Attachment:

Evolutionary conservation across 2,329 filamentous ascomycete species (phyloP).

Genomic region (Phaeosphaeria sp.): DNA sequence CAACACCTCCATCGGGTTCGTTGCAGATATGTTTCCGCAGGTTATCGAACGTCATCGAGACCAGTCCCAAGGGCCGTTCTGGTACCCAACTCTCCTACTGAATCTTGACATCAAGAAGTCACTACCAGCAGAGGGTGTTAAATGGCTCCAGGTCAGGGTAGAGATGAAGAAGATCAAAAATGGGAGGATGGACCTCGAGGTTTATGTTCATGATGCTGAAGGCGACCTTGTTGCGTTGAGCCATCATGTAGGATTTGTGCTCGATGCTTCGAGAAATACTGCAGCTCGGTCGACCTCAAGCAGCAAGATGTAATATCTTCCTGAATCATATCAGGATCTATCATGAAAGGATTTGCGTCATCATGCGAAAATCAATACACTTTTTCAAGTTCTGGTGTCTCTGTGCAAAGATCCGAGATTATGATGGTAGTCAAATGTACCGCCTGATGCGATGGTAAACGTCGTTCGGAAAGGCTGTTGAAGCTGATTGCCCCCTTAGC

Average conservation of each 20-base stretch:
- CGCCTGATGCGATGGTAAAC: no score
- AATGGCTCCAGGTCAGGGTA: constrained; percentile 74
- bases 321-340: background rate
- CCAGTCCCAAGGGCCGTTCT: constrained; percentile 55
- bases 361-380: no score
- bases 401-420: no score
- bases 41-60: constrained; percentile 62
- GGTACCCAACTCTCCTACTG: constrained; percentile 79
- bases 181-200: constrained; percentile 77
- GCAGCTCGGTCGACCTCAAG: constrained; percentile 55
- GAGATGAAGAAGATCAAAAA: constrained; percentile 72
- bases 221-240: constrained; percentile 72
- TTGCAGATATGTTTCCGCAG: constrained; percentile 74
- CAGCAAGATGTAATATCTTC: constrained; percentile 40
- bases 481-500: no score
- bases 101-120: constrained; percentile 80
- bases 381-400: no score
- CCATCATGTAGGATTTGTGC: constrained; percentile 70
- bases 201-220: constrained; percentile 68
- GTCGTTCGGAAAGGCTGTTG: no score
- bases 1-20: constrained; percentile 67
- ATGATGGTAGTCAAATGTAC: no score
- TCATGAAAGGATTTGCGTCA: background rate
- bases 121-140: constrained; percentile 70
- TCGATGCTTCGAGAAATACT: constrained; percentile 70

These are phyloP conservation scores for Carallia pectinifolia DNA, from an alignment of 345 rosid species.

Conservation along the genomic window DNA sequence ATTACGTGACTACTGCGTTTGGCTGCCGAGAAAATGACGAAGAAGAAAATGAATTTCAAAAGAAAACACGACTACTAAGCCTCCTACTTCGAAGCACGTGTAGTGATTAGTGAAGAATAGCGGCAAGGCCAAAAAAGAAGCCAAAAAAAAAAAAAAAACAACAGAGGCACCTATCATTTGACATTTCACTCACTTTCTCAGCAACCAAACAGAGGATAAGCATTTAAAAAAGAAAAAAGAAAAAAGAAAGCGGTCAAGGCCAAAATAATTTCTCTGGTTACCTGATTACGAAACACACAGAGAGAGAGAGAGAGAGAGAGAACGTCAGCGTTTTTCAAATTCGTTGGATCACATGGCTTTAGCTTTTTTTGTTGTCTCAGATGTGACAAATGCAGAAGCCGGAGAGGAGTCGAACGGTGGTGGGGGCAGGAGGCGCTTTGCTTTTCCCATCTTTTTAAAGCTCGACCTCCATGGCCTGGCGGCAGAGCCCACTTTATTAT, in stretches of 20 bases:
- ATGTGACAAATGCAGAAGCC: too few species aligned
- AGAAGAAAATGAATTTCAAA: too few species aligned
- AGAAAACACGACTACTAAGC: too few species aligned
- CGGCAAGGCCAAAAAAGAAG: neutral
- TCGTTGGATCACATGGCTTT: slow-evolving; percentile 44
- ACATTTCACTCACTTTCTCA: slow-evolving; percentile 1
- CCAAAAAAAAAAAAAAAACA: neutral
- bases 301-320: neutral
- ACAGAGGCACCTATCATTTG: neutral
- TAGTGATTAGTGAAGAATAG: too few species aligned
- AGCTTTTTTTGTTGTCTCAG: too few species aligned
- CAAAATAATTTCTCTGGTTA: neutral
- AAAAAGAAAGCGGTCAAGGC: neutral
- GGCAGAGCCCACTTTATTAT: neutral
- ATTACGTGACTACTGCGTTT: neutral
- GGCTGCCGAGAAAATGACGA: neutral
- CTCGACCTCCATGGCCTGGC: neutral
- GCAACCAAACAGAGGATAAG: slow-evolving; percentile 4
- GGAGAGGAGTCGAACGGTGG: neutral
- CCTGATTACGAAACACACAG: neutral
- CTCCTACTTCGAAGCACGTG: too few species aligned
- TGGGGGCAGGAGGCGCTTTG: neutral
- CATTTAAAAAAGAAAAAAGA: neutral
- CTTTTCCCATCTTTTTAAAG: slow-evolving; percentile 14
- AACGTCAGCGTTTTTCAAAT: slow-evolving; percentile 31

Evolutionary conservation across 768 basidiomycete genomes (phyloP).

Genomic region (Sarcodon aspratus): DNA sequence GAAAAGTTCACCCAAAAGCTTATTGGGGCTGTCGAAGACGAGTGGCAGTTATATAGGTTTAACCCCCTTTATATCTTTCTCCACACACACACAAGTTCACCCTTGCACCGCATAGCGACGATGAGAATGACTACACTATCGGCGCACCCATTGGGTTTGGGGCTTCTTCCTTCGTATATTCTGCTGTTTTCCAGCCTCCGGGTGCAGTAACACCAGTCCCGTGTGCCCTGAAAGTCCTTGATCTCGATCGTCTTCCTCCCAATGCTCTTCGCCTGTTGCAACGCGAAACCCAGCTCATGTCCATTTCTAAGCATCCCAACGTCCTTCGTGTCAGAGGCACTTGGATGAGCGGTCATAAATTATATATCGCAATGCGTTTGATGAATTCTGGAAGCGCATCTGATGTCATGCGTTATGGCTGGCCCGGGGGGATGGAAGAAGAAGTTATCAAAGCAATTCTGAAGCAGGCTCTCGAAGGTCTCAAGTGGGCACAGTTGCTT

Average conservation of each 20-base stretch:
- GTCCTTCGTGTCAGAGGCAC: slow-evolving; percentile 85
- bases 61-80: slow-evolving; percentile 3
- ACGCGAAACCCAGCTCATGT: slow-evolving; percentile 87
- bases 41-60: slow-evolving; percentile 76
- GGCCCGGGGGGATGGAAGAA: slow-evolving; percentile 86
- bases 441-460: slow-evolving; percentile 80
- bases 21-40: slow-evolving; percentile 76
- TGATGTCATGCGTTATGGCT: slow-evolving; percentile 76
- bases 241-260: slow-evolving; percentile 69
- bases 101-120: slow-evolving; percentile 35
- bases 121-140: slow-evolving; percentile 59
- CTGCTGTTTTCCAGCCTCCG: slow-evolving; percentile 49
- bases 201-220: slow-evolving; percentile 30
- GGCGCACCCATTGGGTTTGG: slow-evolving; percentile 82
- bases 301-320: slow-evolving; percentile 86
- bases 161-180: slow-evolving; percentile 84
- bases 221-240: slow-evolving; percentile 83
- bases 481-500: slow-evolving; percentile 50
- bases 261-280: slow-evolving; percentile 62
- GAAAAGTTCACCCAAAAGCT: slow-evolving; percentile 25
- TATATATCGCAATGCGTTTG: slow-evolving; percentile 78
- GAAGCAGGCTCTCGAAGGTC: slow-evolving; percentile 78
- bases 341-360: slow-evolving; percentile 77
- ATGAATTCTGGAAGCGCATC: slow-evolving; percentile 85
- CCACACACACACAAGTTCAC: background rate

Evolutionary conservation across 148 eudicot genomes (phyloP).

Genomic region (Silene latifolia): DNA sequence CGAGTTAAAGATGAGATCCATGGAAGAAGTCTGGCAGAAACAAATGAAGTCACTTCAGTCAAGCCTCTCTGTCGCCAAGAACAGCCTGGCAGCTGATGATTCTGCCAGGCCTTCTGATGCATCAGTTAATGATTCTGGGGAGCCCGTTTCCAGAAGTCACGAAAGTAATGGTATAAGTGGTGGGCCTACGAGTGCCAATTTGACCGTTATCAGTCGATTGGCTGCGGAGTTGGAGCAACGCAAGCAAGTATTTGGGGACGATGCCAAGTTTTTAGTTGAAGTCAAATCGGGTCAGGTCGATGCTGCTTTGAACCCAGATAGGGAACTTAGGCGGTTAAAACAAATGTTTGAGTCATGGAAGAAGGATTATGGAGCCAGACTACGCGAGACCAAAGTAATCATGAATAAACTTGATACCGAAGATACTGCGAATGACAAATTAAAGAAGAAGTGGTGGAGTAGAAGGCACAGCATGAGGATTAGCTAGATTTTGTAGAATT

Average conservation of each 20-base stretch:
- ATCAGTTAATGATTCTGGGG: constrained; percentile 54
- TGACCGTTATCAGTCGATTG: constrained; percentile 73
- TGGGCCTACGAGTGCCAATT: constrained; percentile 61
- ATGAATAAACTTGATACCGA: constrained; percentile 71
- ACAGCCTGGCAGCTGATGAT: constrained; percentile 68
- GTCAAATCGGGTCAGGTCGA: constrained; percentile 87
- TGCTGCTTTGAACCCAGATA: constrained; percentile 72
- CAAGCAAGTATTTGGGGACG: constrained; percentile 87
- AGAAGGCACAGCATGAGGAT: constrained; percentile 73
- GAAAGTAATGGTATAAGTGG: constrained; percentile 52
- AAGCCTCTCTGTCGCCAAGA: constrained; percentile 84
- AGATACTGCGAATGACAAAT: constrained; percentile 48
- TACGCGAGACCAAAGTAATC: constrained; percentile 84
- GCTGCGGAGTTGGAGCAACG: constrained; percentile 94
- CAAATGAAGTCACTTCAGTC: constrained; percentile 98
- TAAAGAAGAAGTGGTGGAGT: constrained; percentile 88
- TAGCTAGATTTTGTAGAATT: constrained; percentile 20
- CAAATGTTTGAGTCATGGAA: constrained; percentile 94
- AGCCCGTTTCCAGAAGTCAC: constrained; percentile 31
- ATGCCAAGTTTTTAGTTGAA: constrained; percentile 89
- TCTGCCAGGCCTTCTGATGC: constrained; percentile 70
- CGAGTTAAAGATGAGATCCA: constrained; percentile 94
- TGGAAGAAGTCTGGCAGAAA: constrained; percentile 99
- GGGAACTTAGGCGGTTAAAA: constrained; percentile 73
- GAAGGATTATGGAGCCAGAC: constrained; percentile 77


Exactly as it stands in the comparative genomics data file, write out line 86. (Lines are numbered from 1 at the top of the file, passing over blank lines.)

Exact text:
Average conservation of each 20-base stretch: